NEW YORK – Best Buy put up some big holiday sales numbers Wednesday, more evidence that Americans are willing and able to spend.
A dire report from the U.S. Commerce Department this month on retail sales cast a pall over the sector, raising concerns that an extended period of elevated consumer confidence had ended abruptly. Other big retailers, like Walmart, also defied that government report with healthy year-end quarters.
But Best Buy has excelled in holding off the onslaught of online operators by building its own strong e-commerce presence, and also by leveraging the advantage of its physical stores.
The Richfield, Minnesota, company, posted per-share earnings of $2.72, beating last year’s fourth quarter’s $2.42. It also topped the $2.56 that analysts were expecting, as well as its own previous guidance. For the year, earnings per share came in at $5.32, surpassing last year’s $4.42.
The company earnings for the next fiscal year to be in the $5.45 to $5.65, which is roughly in line with the $5.49 that Wall Street has been projecting.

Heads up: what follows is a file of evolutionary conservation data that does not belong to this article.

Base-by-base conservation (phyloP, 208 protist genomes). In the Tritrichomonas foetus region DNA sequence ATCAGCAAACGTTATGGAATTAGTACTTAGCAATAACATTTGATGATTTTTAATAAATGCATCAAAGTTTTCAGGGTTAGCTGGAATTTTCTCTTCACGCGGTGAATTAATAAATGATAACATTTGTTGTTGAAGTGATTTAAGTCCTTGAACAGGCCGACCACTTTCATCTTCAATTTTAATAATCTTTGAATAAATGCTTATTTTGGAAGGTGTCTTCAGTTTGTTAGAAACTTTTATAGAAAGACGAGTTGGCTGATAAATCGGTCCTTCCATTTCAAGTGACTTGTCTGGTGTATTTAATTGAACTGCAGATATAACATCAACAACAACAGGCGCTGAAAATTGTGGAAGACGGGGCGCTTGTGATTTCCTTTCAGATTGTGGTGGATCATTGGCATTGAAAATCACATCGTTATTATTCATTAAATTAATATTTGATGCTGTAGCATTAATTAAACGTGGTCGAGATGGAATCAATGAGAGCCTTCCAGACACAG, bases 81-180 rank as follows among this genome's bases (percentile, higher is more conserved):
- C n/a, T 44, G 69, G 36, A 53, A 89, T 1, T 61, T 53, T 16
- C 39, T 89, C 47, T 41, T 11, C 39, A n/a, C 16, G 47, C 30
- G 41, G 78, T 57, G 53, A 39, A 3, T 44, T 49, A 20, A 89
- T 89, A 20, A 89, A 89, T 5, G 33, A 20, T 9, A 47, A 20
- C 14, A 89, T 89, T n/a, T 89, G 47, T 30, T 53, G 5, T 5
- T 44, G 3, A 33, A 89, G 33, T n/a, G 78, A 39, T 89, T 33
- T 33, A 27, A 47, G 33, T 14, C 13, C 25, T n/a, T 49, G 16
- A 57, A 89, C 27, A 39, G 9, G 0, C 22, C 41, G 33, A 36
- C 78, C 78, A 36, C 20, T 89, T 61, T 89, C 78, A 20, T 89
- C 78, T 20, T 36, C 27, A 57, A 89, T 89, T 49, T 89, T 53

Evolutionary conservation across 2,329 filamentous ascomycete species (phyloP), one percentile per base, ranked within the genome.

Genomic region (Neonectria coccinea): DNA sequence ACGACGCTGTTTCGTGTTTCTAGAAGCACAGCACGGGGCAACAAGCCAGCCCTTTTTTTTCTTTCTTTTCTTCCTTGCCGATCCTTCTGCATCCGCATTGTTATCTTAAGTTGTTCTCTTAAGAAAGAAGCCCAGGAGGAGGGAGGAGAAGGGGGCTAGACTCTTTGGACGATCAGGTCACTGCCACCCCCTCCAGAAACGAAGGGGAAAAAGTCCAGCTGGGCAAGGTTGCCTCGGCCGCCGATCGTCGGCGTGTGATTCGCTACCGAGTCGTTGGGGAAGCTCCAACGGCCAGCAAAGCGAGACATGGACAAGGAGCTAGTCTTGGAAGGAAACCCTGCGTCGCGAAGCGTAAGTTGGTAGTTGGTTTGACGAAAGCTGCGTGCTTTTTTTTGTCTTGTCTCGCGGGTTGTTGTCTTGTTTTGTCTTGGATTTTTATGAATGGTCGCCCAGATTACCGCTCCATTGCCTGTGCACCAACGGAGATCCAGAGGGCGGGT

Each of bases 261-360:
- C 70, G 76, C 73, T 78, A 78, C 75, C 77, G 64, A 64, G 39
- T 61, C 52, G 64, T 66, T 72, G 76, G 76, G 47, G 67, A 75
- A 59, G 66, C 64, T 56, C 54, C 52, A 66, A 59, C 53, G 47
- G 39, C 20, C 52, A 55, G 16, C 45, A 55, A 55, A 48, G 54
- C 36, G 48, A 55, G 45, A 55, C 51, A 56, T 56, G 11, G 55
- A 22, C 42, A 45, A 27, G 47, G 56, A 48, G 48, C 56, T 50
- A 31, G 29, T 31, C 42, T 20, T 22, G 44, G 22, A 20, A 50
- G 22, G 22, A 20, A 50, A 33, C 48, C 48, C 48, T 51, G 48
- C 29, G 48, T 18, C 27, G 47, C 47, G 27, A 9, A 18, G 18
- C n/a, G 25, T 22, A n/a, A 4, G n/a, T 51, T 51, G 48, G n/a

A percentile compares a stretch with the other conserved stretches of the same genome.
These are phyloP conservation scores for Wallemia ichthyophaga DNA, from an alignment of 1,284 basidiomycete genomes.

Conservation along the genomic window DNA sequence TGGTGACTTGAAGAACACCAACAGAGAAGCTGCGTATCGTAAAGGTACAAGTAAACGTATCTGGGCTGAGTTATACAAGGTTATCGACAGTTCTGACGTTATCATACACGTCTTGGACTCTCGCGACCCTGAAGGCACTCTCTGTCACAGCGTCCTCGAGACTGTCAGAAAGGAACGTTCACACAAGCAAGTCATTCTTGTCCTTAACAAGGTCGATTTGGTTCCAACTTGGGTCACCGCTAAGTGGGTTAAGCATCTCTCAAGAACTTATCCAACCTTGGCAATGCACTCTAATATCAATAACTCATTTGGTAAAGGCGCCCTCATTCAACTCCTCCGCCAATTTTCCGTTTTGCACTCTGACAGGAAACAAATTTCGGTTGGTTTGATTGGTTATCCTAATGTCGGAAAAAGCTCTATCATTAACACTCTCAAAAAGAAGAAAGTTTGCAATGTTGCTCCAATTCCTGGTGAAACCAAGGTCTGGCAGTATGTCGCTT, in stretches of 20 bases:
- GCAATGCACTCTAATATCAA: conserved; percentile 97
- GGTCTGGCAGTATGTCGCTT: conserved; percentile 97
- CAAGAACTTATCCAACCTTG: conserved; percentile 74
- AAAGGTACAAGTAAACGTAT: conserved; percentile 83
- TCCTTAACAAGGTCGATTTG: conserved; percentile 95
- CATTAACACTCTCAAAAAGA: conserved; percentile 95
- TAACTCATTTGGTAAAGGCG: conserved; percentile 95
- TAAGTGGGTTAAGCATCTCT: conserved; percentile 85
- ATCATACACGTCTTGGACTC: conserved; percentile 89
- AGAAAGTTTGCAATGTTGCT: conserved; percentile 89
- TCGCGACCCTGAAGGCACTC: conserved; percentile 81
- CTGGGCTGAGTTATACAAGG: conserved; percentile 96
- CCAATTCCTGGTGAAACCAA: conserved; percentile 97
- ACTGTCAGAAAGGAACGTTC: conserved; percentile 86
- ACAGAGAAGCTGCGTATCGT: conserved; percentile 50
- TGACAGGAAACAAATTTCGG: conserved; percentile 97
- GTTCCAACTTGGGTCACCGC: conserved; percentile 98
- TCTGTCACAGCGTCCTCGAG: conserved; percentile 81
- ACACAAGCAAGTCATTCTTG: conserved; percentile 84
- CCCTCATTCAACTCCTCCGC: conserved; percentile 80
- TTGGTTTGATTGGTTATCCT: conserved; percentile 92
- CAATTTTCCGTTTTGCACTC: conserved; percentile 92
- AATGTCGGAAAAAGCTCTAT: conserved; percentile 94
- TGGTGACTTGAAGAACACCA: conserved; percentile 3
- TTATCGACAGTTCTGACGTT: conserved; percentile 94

Shares in Best Buy jumped 15 percent at the opening bell Wednesday. The nation’s biggest consumer electronics retailer said comparable-stores sales, a key indicator of a company’s health, rose 3 percent in the fourth-quarter and 4.8 percent for the year, extending its streak to five years of growth.
Best Buy raised its quarterly dividend by 11 percent, to 50 cents per share.
The board of directors also approved a new $3 billion stock repurchase, replacing an existing authorization to repurchase $1.5 billion of the company’s shares.